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Cochrane Database Syst Rev.2020 09;9:CD013628.


Antimicrobial mouthwashes (gargling) and nasal sprays to protect healthcare workers when undertaking aerosol-generating procedures (AGPs) on patients without suspected or confirmed COVID-19 infection.

PMID: 32936947




BACKGROUND: COVID-19 infection poses a serious risk to patients and - due to its contagious nature - to those healthcare workers (HCWs) treating them. The risks of transmission of infection are greater when a patient is undergoing an aerosol-generating procedure (AGP). Not all those with COVID-19 infection are symptomatic, or suspected of harbouring the infection. If a patient who is not known to have or suspected of having COVID-19 infection is to undergo an AGP, it would nonetheless be sensible to minimise the risk to those HCWs treating them. If the mouth and nose of an individual undergoing an AGP are irrigated with antimicrobial solutions, this may be a simple and safe method of reducing the risk of any covert infection being passed to HCWs through droplet transmission or direct contact. Alternatively, the use of antimicrobial solutions by the HCW may decrease the chance of them acquiring COVID-19 infection. However, the use of such antimicrobial solutions may be associated with harms related to the toxicity of the solutions themselves or alterations in the natural microbial flora of the mouth or nose.



OBJECTIVES: To assess the benefits and harms of antimicrobial mouthwashes and nasal sprays administered to HCWs and/or patients when undertaking AGPs on patients without suspected or confirmed COVID-19 infection.


Cochrane ENT と Cochrane Oral Health の情報専門家は、Central Register of Controlled Trials (CENTRAL 2020, Issue 6); Ovid MEDLINE; Ovid Embase およびその他の情報源を検索し、公開および未公開の臨床試験を探した。検索日は2020年6月1日である。の選択基準。これは緊急にエビデンスを必要とする問題であるが,現時点では多くの完成されたRCTを見つけることはできないと予想された。したがって,以下の種類の研究を含めることを計画した:無作為化比較試験(RCT);準RCT;非無作為化比較試験;前向きコホート研究;後向きコホート研究;横断的研究;対照ビフォーアフター研究。研究期間の下限は設定しない。 我々は、AGPの前後に患者またはHCWに投与される、任意の濃度の抗菌性洗口液および/または点鼻スプレー(単独または組み合わせ)を比較する研究を探した。

SEARCH METHODS: Information Specialists from Cochrane ENT and Cochrane Oral Health searched the Central Register of Controlled Trials (CENTRAL 2020, Issue 6); Ovid MEDLINE; Ovid Embase and additional sources for published and unpublished trials. The date of the search was 1 June 2020.  SELECTION CRITERIA: This is a question that urgently requires evidence, however at the present time we did not anticipate finding many completed RCTs. We therefore planned to include the following types of studies: randomised controlled trials (RCTs); quasi-RCTs; non-randomised controlled trials; prospective cohort studies; retrospective cohort studies; cross-sectional studies; controlled before-and-after studies. We set no minimum duration for the studies.   We sought studies comparing any antimicrobial mouthwash and/or nasal spray (alone or in combination) at any concentration, delivered to the patient or HCW before and/or after an AGP.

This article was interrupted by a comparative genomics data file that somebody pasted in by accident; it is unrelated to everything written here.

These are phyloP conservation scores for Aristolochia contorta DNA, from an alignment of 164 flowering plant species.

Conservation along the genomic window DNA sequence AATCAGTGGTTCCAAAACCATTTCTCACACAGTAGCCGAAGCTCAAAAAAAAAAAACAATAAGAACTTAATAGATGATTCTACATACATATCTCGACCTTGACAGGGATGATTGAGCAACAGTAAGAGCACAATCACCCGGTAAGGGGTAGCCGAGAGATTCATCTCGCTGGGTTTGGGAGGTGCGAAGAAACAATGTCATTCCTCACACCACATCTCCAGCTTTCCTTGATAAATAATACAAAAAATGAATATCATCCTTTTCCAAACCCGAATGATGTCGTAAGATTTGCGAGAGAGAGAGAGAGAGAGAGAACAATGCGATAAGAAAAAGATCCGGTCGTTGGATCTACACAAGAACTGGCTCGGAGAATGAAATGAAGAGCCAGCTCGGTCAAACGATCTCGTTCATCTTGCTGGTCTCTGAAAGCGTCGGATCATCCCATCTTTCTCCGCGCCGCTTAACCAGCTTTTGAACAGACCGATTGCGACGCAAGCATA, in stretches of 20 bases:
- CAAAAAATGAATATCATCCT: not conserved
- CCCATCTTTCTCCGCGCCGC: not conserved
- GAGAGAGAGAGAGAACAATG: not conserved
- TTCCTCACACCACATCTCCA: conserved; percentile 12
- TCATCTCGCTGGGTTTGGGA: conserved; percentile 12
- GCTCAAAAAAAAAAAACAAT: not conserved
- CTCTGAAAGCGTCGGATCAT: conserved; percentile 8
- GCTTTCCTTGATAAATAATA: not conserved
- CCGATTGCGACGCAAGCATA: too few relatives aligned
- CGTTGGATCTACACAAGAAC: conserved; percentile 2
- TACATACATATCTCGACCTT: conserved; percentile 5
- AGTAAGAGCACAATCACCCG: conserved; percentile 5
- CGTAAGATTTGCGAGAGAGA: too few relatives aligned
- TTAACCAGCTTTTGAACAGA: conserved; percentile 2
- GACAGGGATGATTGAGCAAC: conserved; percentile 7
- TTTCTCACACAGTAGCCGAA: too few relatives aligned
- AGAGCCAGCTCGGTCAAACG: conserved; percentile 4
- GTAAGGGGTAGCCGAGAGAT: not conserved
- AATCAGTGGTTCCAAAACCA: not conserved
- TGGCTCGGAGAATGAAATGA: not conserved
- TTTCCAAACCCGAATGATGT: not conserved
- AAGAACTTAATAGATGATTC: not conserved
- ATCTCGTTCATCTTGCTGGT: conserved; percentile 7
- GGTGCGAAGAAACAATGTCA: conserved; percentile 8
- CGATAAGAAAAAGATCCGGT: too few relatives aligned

DATA COLLECTION AND ANALYSIS: We used standard Cochrane methodological procedures. Our primary outcomes were: 1) incidence of symptomatic or test-positive COVID-19 infection in HCWs or patients; 2) significant adverse event: anosmia (or disturbance in sense of smell). Our secondary outcomes were: 3) COVID-19 viral content of aerosol (when present); 4) change in COVID-19 viral load at site(s) of irrigation; 5) other adverse events: changes in microbiome in oral cavity, nasal cavity, oro- or nasopharynx; 6) other adverse events: allergy, irritation/burning of nasal, oral or oropharyngeal mucosa (e.g. erosions, ulcers, bleeding), long-term staining of mucous membranes or teeth, accidental ingestion. We planned to use GRADE to assess the certainty of the evidence for each outcome.


このレビューに含めるべき未完成の研究は見つかりませんでした。 著者らの結論COVID-19感染の出現が比較的最近であることを考えると、完了した研究がないことは驚くには当たらない。しかし、この重要な臨床的疑問が進行中の研究で扱われていないことは残念である。

MAIN RESULTS: We found no completed studies to include in this review.   AUTHORS' CONCLUSIONS: We identified no studies for inclusion in this review, nor any ongoing studies. The absence of completed studies is not surprising given the relatively recent emergence of COVID-19 infection. However, we are disappointed that this important clinical question is not being addressed by ongoing studies.